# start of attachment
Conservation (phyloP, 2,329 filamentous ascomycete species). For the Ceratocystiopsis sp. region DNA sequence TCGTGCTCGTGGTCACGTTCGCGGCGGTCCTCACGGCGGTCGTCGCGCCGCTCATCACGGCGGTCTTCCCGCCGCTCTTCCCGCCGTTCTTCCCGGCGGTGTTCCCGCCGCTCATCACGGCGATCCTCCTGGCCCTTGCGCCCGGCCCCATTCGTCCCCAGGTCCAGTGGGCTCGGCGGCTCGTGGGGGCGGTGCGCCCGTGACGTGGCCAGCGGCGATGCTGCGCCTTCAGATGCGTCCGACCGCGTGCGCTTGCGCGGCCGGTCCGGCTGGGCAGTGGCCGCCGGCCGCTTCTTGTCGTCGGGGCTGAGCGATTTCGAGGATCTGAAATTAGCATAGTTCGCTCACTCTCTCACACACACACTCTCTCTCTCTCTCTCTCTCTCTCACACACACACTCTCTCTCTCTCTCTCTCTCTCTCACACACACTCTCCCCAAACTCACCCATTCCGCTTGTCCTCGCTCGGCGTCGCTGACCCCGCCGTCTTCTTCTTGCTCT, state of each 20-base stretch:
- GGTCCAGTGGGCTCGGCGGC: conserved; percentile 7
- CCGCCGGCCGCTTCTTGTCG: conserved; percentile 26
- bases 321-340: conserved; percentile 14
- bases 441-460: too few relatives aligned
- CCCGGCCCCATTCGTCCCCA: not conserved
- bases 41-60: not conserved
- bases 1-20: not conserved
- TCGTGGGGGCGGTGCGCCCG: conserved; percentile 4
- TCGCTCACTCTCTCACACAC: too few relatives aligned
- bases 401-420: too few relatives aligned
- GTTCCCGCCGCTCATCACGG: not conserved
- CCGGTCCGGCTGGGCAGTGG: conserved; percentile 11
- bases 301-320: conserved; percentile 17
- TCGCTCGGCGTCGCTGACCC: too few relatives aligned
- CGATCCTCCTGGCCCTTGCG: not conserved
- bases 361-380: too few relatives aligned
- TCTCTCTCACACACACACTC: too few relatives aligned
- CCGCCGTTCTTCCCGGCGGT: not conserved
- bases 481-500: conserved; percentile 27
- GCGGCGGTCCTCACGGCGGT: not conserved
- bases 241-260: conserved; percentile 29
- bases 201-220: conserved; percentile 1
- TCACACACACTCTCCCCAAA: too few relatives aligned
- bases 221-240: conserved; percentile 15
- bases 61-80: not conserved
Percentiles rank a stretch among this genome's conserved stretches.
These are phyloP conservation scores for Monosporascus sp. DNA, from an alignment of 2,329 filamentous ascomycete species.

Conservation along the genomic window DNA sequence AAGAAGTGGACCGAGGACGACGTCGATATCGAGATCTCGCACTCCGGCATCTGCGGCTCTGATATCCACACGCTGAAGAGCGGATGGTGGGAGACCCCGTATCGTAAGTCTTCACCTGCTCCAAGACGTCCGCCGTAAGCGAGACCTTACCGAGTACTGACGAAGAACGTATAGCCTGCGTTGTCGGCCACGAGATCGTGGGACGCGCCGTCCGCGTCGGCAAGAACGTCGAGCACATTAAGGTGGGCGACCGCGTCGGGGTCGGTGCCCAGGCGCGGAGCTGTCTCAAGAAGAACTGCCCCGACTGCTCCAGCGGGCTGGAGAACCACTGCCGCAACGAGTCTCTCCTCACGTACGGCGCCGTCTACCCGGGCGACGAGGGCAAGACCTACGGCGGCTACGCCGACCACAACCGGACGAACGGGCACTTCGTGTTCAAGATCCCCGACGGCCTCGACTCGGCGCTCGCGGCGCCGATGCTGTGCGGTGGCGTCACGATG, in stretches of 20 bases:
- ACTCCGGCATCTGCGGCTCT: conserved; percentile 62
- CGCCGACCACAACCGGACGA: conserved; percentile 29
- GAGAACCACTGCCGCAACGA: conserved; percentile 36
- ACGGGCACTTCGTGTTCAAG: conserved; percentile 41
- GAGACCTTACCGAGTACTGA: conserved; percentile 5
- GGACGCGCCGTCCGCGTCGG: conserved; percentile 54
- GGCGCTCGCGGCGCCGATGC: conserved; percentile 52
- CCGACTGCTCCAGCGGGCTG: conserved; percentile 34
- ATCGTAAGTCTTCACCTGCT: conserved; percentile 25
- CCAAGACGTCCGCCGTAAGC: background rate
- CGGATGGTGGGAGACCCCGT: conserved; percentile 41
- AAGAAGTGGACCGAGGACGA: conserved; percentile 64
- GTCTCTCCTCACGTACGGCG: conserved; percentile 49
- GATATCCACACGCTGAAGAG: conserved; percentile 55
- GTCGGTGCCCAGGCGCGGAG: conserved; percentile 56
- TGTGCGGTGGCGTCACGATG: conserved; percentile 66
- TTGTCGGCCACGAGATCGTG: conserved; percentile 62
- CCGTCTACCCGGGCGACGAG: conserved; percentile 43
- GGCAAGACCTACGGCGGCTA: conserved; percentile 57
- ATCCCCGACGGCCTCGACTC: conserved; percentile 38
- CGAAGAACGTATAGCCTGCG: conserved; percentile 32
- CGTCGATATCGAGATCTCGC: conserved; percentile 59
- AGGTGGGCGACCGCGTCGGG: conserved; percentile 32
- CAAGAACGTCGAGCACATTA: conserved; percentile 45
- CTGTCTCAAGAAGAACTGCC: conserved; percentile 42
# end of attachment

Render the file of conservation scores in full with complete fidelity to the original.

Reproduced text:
Conservation (phyloP, 2,329 filamentous ascomycete species). For the Ceratocystiopsis sp. region DNA sequence TCGTGCTCGTGGTCACGTTCGCGGCGGTCCTCACGGCGGTCGTCGCGCCGCTCATCACGGCGGTCTTCCCGCCGCTCTTCCCGCCGTTCTTCCCGGCGGTGTTCCCGCCGCTCATCACGGCGATCCTCCTGGCCCTTGCGCCCGGCCCCATTCGTCCCCAGGTCCAGTGGGCTCGGCGGCTCGTGGGGGCGGTGCGCCCGTGACGTGGCCAGCGGCGATGCTGCGCCTTCAGATGCGTCCGACCGCGTGCGCTTGCGCGGCCGGTCCGGCTGGGCAGTGGCCGCCGGCCGCTTCTTGTCGTCGGGGCTGAGCGATTTCGAGGATCTGAAATTAGCATAGTTCGCTCACTCTCTCACACACACACTCTCTCTCTCTCTCTCTCTCTCTCACACACACACTCTCTCTCTCTCTCTCTCTCTCTCACACACACTCTCCCCAAACTCACCCATTCCGCTTGTCCTCGCTCGGCGTCGCTGACCCCGCCGTCTTCTTCTTGCTCT, state of each 20-base stretch:
- GGTCCAGTGGGCTCGGCGGC: conserved; percentile 7
- CCGCCGGCCGCTTCTTGTCG: conserved; percentile 26
- bases 321-340: conserved; percentile 14
- bases 441-460: too few relatives aligned
- CCCGGCCCCATTCGTCCCCA: not conserved
- bases 41-60: not conserved
- bases 1-20: not conserved
- TCGTGGGGGCGGTGCGCCCG: conserved; percentile 4
- TCGCTCACTCTCTCACACAC: too few relatives aligned
- bases 401-420: too few relatives aligned
- GTTCCCGCCGCTCATCACGG: not conserved
- CCGGTCCGGCTGGGCAGTGG: conserved; percentile 11
- bases 301-320: conserved; percentile 17
- TCGCTCGGCGTCGCTGACCC: too few relatives aligned
- CGATCCTCCTGGCCCTTGCG: not conserved
- bases 361-380: too few relatives aligned
- TCTCTCTCACACACACACTC: too few relatives aligned
- CCGCCGTTCTTCCCGGCGGT: not conserved
- bases 481-500: conserved; percentile 27
- GCGGCGGTCCTCACGGCGGT: not conserved
- bases 241-260: conserved; percentile 29
- bases 201-220: conserved; percentile 1
- TCACACACACTCTCCCCAAA: too few relatives aligned
- bases 221-240: conserved; percentile 15
- bases 61-80: not conserved
Percentiles rank a stretch among this genome's conserved stretches.
These are phyloP conservation scores for Monosporascus sp. DNA, from an alignment of 2,329 filamentous ascomycete species.

Conservation along the genomic window DNA sequence AAGAAGTGGACCGAGGACGACGTCGATATCGAGATCTCGCACTCCGGCATCTGCGGCTCTGATATCCACACGCTGAAGAGCGGATGGTGGGAGACCCCGTATCGTAAGTCTTCACCTGCTCCAAGACGTCCGCCGTAAGCGAGACCTTACCGAGTACTGACGAAGAACGTATAGCCTGCGTTGTCGGCCACGAGATCGTGGGACGCGCCGTCCGCGTCGGCAAGAACGTCGAGCACATTAAGGTGGGCGACCGCGTCGGGGTCGGTGCCCAGGCGCGGAGCTGTCTCAAGAAGAACTGCCCCGACTGCTCCAGCGGGCTGGAGAACCACTGCCGCAACGAGTCTCTCCTCACGTACGGCGCCGTCTACCCGGGCGACGAGGGCAAGACCTACGGCGGCTACGCCGACCACAACCGGACGAACGGGCACTTCGTGTTCAAGATCCCCGACGGCCTCGACTCGGCGCTCGCGGCGCCGATGCTGTGCGGTGGCGTCACGATG, in stretches of 20 bases:
- ACTCCGGCATCTGCGGCTCT: conserved; percentile 62
- CGCCGACCACAACCGGACGA: conserved; percentile 29
- GAGAACCACTGCCGCAACGA: conserved; percentile 36
- ACGGGCACTTCGTGTTCAAG: conserved; percentile 41
- GAGACCTTACCGAGTACTGA: conserved; percentile 5
- GGACGCGCCGTCCGCGTCGG: conserved; percentile 54
- GGCGCTCGCGGCGCCGATGC: conserved; percentile 52
- CCGACTGCTCCAGCGGGCTG: conserved; percentile 34
- ATCGTAAGTCTTCACCTGCT: conserved; percentile 25
- CCAAGACGTCCGCCGTAAGC: background rate
- CGGATGGTGGGAGACCCCGT: conserved; percentile 41
- AAGAAGTGGACCGAGGACGA: conserved; percentile 64
- GTCTCTCCTCACGTACGGCG: conserved; percentile 49
- GATATCCACACGCTGAAGAG: conserved; percentile 55
- GTCGGTGCCCAGGCGCGGAG: conserved; percentile 56
- TGTGCGGTGGCGTCACGATG: conserved; percentile 66
- TTGTCGGCCACGAGATCGTG: conserved; percentile 62
- CCGTCTACCCGGGCGACGAG: conserved; percentile 43
- GGCAAGACCTACGGCGGCTA: conserved; percentile 57
- ATCCCCGACGGCCTCGACTC: conserved; percentile 38
- CGAAGAACGTATAGCCTGCG: conserved; percentile 32
- CGTCGATATCGAGATCTCGC: conserved; percentile 59
- AGGTGGGCGACCGCGTCGGG: conserved; percentile 32
- CAAGAACGTCGAGCACATTA: conserved; percentile 45
- CTGTCTCAAGAAGAACTGCC: conserved; percentile 42